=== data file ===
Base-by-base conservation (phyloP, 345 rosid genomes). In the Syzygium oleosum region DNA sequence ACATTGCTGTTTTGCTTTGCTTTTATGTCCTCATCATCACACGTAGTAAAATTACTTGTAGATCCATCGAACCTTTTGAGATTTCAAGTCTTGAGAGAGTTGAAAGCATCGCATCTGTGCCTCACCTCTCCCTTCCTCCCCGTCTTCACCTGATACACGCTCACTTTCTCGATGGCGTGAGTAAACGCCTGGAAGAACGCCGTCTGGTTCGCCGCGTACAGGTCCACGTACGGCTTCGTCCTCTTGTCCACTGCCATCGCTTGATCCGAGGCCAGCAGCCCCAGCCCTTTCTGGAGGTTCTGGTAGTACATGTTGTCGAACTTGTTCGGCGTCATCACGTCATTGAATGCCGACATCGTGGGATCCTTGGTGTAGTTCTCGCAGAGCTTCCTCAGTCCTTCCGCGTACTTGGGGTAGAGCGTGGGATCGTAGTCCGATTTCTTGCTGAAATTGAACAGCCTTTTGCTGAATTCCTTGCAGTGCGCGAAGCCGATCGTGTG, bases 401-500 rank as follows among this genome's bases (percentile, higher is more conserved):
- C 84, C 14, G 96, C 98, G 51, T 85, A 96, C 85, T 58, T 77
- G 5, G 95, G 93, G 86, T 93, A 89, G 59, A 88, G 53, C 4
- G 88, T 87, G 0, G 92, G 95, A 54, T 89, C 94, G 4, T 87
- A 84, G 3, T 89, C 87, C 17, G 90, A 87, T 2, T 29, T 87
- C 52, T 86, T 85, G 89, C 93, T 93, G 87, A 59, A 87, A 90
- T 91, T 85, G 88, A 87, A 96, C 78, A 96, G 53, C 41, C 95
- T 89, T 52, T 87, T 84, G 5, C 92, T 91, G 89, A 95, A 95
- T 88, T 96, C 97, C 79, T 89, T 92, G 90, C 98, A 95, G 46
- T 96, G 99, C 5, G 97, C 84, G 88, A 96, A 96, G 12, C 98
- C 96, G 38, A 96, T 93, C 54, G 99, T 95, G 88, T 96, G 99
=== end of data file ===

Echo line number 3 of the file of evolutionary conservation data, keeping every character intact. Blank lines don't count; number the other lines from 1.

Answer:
- G 5, G 95, G 93, G 86, T 93, A 89, G 59, A 88, G 53, C 4